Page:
Newly Diagnosed: Taking the First Step on Your Journey
Becoming educated is a good place to start on your journey with epidermolysis bullosa (EB). Whether you are a patient or a caregiver, knowing as much as possible about the disease will help you be a more active participant in your or your loved one’s healthcare. Learn more below about EB, its causes, its symptoms, and how it’s diagnosed.
Epidermolysis bullosa describes a group of rare skin disorders that lead to blistering of the skin and, sometimes, blistering inside the body. It occurs when a child inherits a faulty gene from one or both parents. Children with EB have extremely fragile skin that easily breaks and develops blisters. For this reason, they are sometimes called “butterfly” children.
Epidermolysis bullosa is classified into four major types based on the site of blister formations within the skin layers: epidermolysis bullosa simplex, junctional EB, dystrophic EB, and Kindler syndrome. There are several subtypes within each type.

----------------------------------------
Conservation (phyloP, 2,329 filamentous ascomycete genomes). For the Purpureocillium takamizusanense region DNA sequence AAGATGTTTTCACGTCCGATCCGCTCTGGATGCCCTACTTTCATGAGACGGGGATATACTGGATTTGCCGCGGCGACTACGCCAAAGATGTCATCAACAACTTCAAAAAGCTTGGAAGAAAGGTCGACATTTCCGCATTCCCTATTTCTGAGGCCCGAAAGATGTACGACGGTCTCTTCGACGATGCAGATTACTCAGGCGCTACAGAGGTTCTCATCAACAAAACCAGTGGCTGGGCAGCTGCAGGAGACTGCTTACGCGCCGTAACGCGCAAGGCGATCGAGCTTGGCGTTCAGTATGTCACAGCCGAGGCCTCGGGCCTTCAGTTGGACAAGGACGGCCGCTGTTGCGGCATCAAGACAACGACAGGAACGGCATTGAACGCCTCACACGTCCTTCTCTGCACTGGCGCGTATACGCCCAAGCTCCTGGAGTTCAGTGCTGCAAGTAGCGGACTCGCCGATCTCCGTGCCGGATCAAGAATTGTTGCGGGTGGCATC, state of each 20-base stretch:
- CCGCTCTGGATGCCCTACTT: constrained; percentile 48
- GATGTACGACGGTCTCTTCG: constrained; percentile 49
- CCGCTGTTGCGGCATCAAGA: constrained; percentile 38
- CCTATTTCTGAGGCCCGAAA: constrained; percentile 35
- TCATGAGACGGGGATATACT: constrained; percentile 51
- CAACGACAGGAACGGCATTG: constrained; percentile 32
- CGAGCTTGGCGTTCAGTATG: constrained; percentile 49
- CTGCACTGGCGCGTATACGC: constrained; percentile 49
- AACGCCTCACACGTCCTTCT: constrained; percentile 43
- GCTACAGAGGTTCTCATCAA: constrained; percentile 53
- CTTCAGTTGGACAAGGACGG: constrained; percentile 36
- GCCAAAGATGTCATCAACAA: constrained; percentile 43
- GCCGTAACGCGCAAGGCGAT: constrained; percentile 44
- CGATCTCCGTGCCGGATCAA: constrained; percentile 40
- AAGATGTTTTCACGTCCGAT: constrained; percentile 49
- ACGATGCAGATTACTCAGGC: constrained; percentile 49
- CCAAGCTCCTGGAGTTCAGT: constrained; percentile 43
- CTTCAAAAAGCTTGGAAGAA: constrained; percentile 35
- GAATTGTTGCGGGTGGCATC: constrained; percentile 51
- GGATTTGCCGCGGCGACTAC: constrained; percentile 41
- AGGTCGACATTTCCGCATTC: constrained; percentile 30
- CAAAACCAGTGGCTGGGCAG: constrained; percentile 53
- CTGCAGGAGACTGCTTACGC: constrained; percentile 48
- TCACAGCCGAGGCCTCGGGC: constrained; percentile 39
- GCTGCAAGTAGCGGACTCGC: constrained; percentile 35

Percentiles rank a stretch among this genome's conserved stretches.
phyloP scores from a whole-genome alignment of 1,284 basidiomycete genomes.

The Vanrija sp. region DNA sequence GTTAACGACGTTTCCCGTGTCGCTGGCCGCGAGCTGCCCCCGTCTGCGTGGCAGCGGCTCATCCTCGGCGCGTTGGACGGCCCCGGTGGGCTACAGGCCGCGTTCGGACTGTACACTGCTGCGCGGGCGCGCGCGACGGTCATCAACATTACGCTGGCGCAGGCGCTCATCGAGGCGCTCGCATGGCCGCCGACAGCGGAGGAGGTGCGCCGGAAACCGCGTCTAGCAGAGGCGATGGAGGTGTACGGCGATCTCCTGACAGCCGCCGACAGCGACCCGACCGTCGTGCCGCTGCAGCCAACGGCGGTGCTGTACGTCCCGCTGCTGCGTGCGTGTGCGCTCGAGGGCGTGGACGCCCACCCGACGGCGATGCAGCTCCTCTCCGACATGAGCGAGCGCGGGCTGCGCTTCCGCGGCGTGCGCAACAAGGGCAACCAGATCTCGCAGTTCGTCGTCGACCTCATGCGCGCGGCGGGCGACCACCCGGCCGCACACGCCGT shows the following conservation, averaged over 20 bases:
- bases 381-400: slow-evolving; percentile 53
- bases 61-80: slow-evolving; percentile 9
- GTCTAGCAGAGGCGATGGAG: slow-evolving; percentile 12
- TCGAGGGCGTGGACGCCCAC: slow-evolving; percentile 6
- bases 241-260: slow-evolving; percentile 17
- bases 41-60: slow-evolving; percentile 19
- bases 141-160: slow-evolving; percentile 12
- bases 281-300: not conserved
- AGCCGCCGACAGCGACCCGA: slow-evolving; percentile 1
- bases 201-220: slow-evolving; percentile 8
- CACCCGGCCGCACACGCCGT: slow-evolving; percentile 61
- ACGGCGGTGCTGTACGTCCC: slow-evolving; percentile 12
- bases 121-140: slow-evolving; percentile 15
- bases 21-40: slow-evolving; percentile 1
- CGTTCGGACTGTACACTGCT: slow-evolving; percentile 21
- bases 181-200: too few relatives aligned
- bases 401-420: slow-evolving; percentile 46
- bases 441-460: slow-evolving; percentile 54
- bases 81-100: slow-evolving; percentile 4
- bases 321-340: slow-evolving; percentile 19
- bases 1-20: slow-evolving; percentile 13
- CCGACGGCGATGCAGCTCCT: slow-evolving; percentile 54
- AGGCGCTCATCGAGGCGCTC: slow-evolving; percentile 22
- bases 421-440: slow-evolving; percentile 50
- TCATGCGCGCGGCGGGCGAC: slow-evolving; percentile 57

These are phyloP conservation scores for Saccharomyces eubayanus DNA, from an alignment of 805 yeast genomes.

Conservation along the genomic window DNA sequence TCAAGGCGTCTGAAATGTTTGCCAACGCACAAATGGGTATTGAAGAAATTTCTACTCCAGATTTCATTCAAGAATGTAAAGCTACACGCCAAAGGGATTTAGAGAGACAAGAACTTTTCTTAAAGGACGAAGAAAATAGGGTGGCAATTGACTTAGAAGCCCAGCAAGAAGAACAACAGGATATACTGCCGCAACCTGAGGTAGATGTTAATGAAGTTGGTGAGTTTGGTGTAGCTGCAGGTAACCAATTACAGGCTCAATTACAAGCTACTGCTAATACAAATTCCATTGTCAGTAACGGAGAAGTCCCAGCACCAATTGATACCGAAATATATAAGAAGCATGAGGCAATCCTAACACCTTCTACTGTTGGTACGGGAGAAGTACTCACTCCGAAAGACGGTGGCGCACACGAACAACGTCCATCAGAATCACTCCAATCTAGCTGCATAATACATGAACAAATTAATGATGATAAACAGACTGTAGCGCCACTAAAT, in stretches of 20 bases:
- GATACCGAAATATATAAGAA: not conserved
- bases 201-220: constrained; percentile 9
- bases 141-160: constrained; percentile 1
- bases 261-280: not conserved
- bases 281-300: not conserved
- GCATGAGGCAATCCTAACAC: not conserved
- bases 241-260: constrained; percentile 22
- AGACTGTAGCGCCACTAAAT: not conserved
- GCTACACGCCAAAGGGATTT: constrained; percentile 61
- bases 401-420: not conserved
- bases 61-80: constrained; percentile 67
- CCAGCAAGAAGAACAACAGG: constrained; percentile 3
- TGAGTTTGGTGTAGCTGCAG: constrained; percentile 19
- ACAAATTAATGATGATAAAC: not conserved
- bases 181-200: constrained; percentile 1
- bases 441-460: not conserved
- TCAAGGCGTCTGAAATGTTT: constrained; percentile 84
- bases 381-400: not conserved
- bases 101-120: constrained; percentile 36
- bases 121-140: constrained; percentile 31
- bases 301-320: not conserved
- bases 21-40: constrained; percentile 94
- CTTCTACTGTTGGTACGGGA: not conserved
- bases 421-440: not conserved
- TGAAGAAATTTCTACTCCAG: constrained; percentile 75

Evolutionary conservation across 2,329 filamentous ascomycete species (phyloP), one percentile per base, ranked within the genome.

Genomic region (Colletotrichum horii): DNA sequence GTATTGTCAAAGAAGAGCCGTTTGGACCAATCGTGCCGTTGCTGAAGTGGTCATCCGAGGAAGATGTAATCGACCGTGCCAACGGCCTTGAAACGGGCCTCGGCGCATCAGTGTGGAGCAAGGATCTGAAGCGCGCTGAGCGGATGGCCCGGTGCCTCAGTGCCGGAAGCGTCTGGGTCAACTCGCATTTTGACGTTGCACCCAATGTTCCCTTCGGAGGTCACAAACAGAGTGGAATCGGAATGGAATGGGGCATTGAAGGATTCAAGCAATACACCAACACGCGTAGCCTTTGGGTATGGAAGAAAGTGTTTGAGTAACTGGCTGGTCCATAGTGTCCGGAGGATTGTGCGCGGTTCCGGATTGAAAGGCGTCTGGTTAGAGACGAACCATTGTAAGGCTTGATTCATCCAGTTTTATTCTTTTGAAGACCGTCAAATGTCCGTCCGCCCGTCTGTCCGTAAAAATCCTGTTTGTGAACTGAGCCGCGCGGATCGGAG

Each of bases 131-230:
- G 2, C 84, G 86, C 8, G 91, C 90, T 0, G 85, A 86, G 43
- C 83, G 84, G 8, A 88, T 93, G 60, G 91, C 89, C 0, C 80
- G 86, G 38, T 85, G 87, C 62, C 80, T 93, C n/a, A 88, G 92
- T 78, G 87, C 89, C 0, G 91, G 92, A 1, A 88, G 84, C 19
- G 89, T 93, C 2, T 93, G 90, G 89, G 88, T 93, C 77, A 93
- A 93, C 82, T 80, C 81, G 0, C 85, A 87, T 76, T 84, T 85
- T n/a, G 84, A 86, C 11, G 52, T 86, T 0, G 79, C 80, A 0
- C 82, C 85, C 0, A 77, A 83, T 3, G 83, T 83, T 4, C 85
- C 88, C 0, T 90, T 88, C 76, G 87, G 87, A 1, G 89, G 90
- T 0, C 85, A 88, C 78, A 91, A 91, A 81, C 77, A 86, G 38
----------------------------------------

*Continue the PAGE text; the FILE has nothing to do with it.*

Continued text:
Genetic causes of EB include the presence of a or mutated gene that is inherited from one or both parents, or it occurs as a spontaneous mutation, making the child the first in the family to have the disease. In rare cases, it can develop as a result of the immune system attacking the body’s healthy tissue by mistake.
The main symptom of epidermolysis bullosa is skin blisters, which usually occur as a result of minor injuries, heat, or rubbing. In more severe cases, blisters may also develop inside the body, such as inside the mouth or the intestines. Symptoms usually begin showing at a young age and range from mild to severe, depending on the type of genetic defect the child inherits.
Epidermolysis bullosa usually is diagnosed in babies and children, but milder types can develop later in adulthood. Dermatologists may suspect EB just from the appearance of the skin; however, laboratory tests, including a skin biopsy and genetic testing, are needed to confirm the diagnosis.